Karin Webster


In this paper I critique aspects of the law relating to in vitro fertilisation (‘IVF’) treatment in the United Kingdom. Focusing on the case of Evans v Amicus Healthcare Ltd [2003] EWHC 2161 (Fam), where two women sought to have their embryos transferred after the consent of their partners had been withdrawn, I discuss the legal constructions applied to embryos and participants to IVF treatment. In the Evans case the Judge’s decision to reject the women’s claim was popularly accepted as morally, ethically and legally correct. I argue, however, that because the treatment of embryos is founded upon a constructed (and changeable) division between a human subject and an object of property, there is no greater coherence or legitimacy in the current law than would have been the case had the claimants’ submissions been accepted. I then discuss how a presumption of equal rights over the embryo can, in practice, consistently prejudice the interests of women despite an appearance of neutrality. Drawing on the work of Michel Foucault and Judith Butler I go on to consider the ways in which law manages to appear fair and neutral despite its internal inconsistencies. Finally, I explore some alternatives to the current law.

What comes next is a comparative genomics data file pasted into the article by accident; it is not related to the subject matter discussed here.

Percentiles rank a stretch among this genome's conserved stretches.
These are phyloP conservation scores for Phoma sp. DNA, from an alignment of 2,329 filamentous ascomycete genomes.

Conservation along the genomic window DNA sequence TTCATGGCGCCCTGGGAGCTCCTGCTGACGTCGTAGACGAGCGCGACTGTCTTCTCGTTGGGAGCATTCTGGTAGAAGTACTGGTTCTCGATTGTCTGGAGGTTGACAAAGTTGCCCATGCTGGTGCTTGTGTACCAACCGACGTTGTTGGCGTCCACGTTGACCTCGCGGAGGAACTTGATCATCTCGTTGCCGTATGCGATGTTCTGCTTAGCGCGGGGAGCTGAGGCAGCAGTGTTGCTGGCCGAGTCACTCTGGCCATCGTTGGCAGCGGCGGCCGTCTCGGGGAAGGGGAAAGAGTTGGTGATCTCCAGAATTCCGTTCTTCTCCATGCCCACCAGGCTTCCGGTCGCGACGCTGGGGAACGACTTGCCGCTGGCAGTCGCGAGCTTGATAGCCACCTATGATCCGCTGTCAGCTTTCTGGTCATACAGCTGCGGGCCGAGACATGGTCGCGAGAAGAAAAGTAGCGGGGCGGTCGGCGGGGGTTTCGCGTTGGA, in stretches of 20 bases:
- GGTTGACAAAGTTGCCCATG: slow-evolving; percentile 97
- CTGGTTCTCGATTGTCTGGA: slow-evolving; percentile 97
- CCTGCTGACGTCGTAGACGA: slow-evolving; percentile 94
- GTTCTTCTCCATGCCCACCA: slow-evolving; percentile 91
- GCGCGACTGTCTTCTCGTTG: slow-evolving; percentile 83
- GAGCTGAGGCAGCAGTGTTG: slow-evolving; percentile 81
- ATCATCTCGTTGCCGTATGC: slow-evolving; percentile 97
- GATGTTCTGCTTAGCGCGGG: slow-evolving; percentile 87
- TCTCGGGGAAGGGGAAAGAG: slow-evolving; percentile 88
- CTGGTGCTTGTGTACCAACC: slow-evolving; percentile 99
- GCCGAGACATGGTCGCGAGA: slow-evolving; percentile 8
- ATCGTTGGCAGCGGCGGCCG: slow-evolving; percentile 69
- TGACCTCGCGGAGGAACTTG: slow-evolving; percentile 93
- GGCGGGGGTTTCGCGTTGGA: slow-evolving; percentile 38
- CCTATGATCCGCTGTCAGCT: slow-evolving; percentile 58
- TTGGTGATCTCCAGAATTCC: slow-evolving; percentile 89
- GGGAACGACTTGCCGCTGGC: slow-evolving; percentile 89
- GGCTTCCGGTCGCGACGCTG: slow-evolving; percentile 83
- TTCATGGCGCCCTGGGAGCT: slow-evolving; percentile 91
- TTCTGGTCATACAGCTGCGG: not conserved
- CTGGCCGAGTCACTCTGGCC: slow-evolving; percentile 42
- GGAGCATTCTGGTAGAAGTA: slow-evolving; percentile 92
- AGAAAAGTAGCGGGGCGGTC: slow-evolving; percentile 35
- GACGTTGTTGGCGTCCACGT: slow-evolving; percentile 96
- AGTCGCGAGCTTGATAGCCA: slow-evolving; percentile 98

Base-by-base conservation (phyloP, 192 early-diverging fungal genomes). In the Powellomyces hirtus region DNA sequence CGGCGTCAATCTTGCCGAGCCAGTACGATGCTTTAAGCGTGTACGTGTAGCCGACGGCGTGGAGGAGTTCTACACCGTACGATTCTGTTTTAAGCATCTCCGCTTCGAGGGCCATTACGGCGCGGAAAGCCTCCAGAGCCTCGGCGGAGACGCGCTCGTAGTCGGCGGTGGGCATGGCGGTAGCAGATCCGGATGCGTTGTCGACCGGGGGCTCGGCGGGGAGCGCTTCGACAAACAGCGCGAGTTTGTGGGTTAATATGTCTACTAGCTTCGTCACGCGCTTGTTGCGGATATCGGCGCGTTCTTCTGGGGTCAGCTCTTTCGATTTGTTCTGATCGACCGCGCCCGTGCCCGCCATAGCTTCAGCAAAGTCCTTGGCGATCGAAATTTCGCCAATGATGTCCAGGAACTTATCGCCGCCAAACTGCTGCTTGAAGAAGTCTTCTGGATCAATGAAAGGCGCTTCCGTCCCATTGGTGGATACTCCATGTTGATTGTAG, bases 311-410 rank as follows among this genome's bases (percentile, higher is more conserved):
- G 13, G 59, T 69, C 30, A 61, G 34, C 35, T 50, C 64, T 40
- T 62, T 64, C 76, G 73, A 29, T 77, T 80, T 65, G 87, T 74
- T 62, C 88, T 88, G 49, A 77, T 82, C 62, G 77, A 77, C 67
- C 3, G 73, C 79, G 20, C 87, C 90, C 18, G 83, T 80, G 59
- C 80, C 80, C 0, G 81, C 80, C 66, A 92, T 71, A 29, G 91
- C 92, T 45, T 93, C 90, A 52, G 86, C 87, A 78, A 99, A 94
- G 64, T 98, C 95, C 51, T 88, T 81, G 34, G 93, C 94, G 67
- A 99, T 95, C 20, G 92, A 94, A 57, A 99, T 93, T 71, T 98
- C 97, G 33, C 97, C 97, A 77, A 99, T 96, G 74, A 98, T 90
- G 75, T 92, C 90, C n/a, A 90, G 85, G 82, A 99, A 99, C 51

Author Biography

Karin Webster completed her MSc in Gender, Culture, Politics at Birkbeck College, University of London in 2005. She has been working as an Editor in the legal publishing industry since graduating with a law degree from the University of Warwick in 1998 and hopes to study for a PhD in the future. This paper is a modified version of an essay written for a ‘Law and the Body’ course at Birkbeck College.